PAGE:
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Long Island Jewish American mogul and millionaire financier Morris Talansky, who is suspected of bribing Prime Minister Ehud Olmert, is described by acquaintances as a man who keeps his business affairs out of the spotlight.

Although he is a known fundraiser for and contributor to Jewish causes in the United States and Israel, nobody seems to know how he made his money. Moreover, though he has participated in dozens of public events, his photograph cannot be found on the Internet.

"He tries not to attract attention and to stay in the shadows," New York rabbis and businesspeople said of Talansky, 77, who is an Orthodox Jew.

After graduating from Yeshiva University in 1954, he was ordained a rabbi, but went on to study law at a New York law school and then went into business. Years later, he served on Yeshiva University's board of trustees.

Talansky and his first wife, Marion, have three children: Yitzhak (Alan), a dentist and lecturer at Jerusalem's Machon Lev college; Bracha Tova (Barbara), a psychologist living in Ra'anana; and Ruth, an architect living in the U.S.

In 1996, after 40 years of marriage, the couple separated in what associates call "an ugly divorce." Earlier, in 1990, Marion moved alone to Israel. "I wanted to immigrate years ago, but my husband didn't want to. Finally, I decided enough already and came," Marion, who lives in Jerusalem today, told Haaretz.

She added that during her marriage to Talansky, she met Olmert and his office manager, Shula Zaken.

Talansky now lives with his second wife, Helen, in Woodsburgh, Long Island. He also has an apartment in the Wolfson Towers - a modern high-rise luxury apartment complex overlooking the Knesset and government ministries.

Talansky makes some of his money by fundraising and consulting for Israeli and Jewish charity organizations. Among other things, he held a key post in the New Jerusalem Fund's U.S. office; in the past, he also raised money for the ORT network.

However, Talansky made his name largely due to the funds he raised as executive director of the American Committee for Shaare Zedek Medical Center, which solicits overseas donations for the Jerusalem hospital. A Jewish activist in Brooklyn said Talansky was "the main New York activist for Shaare Zedek. In his heyday, he raised millions of dollars for the hospital."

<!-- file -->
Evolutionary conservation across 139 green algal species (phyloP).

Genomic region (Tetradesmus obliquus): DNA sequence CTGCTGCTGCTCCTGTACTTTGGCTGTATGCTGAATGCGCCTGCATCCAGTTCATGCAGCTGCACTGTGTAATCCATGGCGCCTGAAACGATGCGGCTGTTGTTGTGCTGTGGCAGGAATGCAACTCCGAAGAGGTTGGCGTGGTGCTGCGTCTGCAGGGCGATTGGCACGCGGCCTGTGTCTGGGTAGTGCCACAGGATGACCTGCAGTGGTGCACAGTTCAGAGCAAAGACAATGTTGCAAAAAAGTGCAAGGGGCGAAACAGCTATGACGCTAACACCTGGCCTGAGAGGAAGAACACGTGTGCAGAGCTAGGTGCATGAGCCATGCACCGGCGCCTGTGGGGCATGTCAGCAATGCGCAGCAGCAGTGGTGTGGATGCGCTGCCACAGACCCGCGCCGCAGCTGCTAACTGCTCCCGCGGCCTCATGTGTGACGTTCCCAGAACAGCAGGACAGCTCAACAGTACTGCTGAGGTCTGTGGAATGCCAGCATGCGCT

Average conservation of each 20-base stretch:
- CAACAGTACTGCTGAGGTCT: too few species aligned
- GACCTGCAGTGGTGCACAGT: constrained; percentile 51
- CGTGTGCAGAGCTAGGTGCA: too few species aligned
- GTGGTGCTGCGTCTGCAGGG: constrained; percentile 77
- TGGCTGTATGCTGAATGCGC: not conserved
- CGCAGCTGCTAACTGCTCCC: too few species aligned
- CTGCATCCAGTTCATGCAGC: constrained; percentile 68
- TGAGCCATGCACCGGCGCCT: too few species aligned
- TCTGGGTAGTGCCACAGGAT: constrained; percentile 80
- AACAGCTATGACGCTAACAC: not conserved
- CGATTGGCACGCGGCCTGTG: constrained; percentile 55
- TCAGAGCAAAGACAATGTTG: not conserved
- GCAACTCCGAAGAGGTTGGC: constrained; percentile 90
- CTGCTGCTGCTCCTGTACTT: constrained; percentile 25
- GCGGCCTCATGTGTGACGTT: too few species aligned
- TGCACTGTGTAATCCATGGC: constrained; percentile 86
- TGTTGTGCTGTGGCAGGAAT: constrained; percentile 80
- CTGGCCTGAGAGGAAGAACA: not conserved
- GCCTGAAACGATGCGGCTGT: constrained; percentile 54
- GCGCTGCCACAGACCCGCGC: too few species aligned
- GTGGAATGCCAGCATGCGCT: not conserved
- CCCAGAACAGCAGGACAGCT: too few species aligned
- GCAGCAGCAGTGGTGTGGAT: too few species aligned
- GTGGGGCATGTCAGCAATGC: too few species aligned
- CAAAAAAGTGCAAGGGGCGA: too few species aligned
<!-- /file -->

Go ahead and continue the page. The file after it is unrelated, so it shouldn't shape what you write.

"He didn't bother with small contributions, he went for the big ones," the activist added.

It was during this period that Talansky met Olmert, who, during his 10-year term as mayor of Jerusalem, was frequently featured at Shaare Zedek dinners and other fundraising events sponsored by the medical center.

Professor Yonatan Halevy, Shaare Zedek's director, said Talansky stopped working for the hospital in 1997. Sources in American Friends of Shaare Zedek confirmed this. However, American tax records indicate that Talansky received $90,000 from American Friends of Shaare Zedek for consulting work in 2004 and 2005.

Talansky also owns a small company in the U.S. called Trans Global Resources, which he founded in April 1998. He is registered as sole shareholder and director of the company, which provides investment consulting and business services. It also deals in real estate investments.

Since the 1980s, the American tax records show, Talansky has contributed to several candidates in local and national elections, including presidential candidates. Among others, he supported George Bush and Rudy Guiliani. He mostly donated sums of $1,000.

When Olmert met Talansky

Long Island mogul Morris Talansky is a longtime acquaintance of Prime Minister Ehud Olmert, even before the latter was elected Jerusalem mayor. Olmert used to call Talansky "my dear old friend," and his aides referred to him as "Mr. T." Olmert's close associates called Talansky "the banker" or "the launderer."

Talansky has been named as one of the contributors to Olmert's mayoral campaign in 1998. Olmert's associates say Talansky used to meet Olmert when he visited Israel in his bureau or in a Jerusalem hotel lobby. When Olmert visited New York the two usually met in Olmert's hotel suite.

Some Jerusalem municipal officials remember Talansky's visits. "He used to go directly inside without stopping for small talk with advisers and secretaries," said a former senior city official who worked with Olmert.

Veteran city officials said an ultra-Orthodox contractor and political wheeler dealer, Yehuda Peli, introduced Olmert to Talansky.

Talansky, who was executive director of the American Committee for Shaare Zedek Medical Center for over 20 years, is believed to have met Olmert during this period. Olmert frequently attended Shaare Zedek dinners and other fundraising events sponsored by the Jerusalem-based hospital.

Talansky's associates have recently denied reports that he was a right-wing activist who was acting against Olmert for ideological reasons. They said Olmert and Talansky kept close ties even after Olmert modified his political approach and supported the disengagement.